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Dinosaurs lived in herds, socialised nearly 200 million yrs ago, newly discovered fossils show

The discovery of more than 100 fossilised eggs and skeletons of 80 individual dinosaurs indicate that herding behaviour was apparent in the animals much earlier than thought. 

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Bengaluru: Paleontologists have unearthed the earliest evidence of dinosaurs living in herds and socialising by age groups at a site in Argentina, South America. The discovery of more than 100 fossilised eggs and skeletons of 80 individual dinosaurs, ranging from embryos to fully grown adults, within trenches dug by the animals themselves show clustering in socially cohesive groups by age and resting behaviour. 

While it is known that some species of dinosaurs moved in herds, the behaviour is thought to have started to occur only about 150 million years ago. But the new fossils, belonging to the herbivore Mussaurus patagonicus, date back to 193 million years ago, indicating that herding behaviour was apparent in the animals much earlier than thought. 

The reptilian, non-avian descendants of dinosaurs today do not travel or live in herds, but the avian descendants, i.e. birds, do gather in social groups. The researchers conclude that social age groupings like these would have lasted across the entire lifespan of individuals, and herding behaviour is what enabled some of these species to survive large extinction events and become dominant in terrestrial ecosystems. 

The findings were published in the journal Scientific Reports this week.

Patagonian fossils

The fossils were discovered in the Laguna Colorada Formation, in the Santa Cruz Province of Argentina. The site is rich in dinosaur fossils and has been the source for many discoveries, including the discovery of the species M. patagonicus. The site covered an area of approximately one square kilometre. 

In addition to the 11 individuals belonging to this species that were discovered earlier, the new expedition provided 69 new specimens with skeletons of individuals of various ages. There were eight small individuals, described as newborn as they are just bigger than the size of the embryos inside unhatched eggs. As they were all similarly sized, scientists think they hatched at the same time.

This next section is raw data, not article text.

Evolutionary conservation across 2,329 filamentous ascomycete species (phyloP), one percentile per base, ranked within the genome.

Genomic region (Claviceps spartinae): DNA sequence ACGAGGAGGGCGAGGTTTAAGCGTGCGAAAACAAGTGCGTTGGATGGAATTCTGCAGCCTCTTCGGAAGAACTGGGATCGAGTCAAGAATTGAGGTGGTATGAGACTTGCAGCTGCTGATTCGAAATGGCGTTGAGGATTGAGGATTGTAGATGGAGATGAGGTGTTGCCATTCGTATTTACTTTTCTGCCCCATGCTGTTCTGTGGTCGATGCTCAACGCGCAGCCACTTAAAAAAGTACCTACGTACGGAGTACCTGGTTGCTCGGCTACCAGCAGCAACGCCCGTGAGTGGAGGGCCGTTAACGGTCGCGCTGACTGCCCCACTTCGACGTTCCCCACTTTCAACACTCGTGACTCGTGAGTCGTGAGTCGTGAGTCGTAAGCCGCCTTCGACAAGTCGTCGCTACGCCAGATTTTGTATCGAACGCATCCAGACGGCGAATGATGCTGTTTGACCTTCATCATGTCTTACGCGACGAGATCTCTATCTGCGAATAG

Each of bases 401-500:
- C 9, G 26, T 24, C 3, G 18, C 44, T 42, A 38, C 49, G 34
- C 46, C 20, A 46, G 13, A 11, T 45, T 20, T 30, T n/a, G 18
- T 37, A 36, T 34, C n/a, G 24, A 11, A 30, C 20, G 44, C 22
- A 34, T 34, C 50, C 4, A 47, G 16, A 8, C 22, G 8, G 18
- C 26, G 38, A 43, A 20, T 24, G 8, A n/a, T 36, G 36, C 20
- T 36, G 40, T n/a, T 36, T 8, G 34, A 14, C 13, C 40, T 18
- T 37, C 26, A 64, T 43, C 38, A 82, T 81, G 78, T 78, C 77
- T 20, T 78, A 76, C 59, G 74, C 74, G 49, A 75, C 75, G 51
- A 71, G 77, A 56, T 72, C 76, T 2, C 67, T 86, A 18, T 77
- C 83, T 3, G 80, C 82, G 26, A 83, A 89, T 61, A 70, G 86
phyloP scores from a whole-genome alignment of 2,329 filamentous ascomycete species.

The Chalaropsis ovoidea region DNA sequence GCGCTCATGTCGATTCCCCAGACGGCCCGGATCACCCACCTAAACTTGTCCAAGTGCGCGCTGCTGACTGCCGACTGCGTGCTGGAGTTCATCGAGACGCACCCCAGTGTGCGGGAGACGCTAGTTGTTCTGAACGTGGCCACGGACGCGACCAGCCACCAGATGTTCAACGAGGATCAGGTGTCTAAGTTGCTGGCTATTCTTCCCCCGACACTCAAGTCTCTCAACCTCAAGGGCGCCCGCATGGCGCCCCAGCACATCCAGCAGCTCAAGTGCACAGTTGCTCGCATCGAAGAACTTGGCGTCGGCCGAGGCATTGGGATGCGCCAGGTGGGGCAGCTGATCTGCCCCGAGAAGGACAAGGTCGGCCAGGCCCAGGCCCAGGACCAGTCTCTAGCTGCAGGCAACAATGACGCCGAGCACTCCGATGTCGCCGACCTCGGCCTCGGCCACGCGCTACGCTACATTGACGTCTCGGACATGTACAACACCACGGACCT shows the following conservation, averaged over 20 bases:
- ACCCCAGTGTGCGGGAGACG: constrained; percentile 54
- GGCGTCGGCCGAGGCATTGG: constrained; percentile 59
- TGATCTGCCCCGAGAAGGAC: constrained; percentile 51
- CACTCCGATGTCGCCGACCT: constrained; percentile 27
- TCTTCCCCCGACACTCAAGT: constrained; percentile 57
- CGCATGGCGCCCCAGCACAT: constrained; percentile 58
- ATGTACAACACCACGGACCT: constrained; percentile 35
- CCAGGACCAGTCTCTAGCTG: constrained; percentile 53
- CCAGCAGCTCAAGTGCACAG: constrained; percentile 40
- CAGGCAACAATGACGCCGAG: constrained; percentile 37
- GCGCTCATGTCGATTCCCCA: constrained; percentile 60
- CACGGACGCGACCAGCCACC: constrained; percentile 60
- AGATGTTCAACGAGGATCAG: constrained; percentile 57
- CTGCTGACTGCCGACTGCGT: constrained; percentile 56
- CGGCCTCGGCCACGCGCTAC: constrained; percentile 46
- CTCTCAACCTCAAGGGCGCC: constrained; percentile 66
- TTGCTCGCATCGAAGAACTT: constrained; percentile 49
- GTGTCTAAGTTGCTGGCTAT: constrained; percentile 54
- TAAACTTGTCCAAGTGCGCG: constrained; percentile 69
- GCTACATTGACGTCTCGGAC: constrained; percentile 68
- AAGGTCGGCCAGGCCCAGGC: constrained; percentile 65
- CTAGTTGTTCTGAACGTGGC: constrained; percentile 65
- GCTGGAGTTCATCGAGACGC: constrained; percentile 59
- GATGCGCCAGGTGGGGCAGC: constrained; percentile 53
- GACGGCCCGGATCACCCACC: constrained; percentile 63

11 juvenile skeletons were found, about 50 m away from the hatchlings. These skeletons are all separated or are intertwined, indicating that they were all buried rapidly and simultaneously when they were physically close to each other. Nine young adults were discovered, who aged between one year and adults (15 years of age). Some had attained sexual maturity. Two more fully formed adults were also discovered close to each other. 

The team also discovered over 100 eggs, some of which have preserved embryonic material. These eggs were found in structures that resembled nests, and paleontologists think the spacing of the nests indicates that it was a breeding ground rather than a colony. The eggs were laid in two or three layers, within trenches which the dinosaurs dug to make nests.

From the discovery of so many individuals of various ages together in a geographic location, paleontologists concluded that the species moved in herds and made social connections that lasted lifelong. The clustering of specimens by age shows that individuals were also segregated by age. 

How dinosaurs became dominant

Very soon after dinosaurs started to first appear in the fossil record during the Triassic period, between 243 and 233 million years ago, they started to diversify. Today, over 900 genera and over 1000 species of terrestrial, non avian dinosaurs have been described. They became the dominant terrestrial vertebrates after the Triassic-Jurassic extinction event, which occurred 201 million years ago. 

By the end of the Triassic period, herbivorous dinosaurs reached mega-sizes, with elongated necks and large muscular tails. These large-bodied, long-necked herbivores are called sauropodomorphs, and they were the most abundant four-legged terrestrial animals. The Triassic-Jurassic extinction event did not substantially affect their numbers or diversity, as evidenced by fossil records.

The new findings confirm that these dinosaurs were social herders and were gregarious. 

Gregariousness is the tendency for animals to associate in social groups to form a stronger survival response. It can induce varying levels of physiological changes that can make animals act in a synchronous manner, especially when seasonal, such as flocking to a common mating ground, foraging large distances during certain times of the year, or taking to the skies together.  

Paleontologists now theorise that one of the reasons these sauropodomorphs were able to maintain their numbers and their diversity through the Triassic-Jurassic extinction event is because of social herding behaviour and gregariousness. 

The findings add more fuel to the increasing number of discoveries that are reshaping how we understand dinosaurs, especially how they seem to be less reptilian and more bird-like in behaviour and appearance.

(Edited by Paramita Ghosh)

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